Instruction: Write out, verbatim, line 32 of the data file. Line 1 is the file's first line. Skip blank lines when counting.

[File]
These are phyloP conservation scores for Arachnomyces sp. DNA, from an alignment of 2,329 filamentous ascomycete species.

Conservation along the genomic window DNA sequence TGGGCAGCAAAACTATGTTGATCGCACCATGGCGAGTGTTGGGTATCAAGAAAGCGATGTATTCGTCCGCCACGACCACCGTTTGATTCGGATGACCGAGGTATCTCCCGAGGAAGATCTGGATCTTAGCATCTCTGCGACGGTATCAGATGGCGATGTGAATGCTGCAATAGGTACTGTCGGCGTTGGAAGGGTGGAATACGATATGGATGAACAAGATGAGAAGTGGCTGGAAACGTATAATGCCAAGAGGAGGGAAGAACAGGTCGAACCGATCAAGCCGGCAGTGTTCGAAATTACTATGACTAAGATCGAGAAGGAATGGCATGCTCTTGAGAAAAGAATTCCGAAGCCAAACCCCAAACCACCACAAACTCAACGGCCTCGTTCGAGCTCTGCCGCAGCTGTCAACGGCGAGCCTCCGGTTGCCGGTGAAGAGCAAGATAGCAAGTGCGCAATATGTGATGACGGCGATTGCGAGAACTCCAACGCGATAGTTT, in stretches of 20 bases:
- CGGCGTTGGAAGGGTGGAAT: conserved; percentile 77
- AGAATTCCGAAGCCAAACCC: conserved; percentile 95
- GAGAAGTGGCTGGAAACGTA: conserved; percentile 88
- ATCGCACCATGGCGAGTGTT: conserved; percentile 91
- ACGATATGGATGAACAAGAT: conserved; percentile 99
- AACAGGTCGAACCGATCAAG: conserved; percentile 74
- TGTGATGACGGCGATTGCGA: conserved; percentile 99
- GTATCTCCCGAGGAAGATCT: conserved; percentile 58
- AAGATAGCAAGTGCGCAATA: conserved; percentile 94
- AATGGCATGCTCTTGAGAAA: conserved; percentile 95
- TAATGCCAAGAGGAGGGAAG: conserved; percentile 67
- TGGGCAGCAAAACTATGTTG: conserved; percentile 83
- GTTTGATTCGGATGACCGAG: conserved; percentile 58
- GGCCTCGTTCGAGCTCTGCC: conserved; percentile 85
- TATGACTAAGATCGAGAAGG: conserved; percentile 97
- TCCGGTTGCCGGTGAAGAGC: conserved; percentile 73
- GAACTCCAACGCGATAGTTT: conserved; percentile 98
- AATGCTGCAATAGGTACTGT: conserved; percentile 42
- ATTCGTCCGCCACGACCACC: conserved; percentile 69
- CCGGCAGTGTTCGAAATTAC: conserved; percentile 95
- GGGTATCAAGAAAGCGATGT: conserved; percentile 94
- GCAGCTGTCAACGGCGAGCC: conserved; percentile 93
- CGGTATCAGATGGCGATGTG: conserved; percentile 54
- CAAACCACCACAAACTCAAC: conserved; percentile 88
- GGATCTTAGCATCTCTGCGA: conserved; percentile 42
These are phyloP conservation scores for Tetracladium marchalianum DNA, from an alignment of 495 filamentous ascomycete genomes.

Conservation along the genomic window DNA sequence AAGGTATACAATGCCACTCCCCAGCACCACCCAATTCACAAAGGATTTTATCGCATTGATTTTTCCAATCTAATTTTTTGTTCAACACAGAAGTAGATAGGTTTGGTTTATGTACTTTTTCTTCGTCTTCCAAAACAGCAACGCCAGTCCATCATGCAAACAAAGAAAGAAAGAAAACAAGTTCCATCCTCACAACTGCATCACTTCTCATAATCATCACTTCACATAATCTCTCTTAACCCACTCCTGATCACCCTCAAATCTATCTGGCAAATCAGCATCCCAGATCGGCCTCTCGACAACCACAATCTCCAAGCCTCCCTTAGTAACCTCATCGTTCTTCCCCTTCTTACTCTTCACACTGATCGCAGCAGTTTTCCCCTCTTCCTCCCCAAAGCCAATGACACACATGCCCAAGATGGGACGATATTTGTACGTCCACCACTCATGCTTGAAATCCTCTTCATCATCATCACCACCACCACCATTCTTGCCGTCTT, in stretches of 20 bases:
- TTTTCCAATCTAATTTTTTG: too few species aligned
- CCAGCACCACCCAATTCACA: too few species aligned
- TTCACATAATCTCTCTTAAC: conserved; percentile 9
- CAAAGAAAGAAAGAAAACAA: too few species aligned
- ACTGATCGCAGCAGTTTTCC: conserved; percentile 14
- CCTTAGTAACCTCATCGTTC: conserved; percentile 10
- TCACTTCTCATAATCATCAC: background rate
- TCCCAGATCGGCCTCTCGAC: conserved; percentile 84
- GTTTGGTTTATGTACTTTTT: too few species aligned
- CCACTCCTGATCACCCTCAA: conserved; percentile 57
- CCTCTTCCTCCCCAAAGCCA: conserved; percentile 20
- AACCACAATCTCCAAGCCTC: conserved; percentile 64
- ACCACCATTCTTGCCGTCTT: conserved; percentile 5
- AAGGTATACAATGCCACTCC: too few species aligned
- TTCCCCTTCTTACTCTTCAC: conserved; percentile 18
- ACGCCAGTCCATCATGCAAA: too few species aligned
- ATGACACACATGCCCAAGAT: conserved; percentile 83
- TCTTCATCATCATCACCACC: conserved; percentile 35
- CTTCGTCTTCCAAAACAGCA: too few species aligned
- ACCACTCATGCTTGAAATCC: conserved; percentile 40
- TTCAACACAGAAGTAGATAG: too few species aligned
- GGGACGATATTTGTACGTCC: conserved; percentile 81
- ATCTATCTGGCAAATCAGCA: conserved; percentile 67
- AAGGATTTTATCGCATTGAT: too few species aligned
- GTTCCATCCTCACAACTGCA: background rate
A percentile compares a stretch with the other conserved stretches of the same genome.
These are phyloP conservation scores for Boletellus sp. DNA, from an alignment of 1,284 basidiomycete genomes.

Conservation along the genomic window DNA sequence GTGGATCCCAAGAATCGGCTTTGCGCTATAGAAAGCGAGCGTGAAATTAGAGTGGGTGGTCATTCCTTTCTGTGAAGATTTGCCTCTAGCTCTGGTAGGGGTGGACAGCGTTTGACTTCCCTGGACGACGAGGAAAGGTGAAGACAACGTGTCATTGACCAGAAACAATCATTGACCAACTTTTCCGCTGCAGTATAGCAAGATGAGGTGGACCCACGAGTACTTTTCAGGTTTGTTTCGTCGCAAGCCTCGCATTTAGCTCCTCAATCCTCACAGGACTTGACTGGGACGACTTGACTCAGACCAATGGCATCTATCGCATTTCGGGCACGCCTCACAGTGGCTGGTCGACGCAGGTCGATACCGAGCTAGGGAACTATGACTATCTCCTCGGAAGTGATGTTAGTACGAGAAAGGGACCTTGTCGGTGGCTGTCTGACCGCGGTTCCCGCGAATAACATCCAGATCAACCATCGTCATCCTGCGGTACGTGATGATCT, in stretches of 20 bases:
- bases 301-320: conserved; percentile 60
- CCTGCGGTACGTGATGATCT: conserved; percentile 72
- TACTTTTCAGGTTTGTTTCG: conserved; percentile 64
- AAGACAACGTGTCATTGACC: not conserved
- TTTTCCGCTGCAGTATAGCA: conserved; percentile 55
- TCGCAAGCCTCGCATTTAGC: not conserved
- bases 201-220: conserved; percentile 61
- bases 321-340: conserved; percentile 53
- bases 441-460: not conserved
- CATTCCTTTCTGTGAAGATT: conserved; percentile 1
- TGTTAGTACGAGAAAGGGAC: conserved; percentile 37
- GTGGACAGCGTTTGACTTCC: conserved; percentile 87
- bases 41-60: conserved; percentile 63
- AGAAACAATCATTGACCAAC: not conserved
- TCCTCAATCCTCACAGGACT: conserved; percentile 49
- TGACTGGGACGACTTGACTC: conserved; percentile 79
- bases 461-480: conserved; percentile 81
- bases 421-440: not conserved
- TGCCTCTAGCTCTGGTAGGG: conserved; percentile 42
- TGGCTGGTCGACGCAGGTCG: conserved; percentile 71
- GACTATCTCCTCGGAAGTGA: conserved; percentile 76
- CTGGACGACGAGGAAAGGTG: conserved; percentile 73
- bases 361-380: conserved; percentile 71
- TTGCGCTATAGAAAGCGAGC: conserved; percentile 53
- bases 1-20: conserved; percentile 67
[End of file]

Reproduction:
- TTCACATAATCTCTCTTAAC: conserved; percentile 9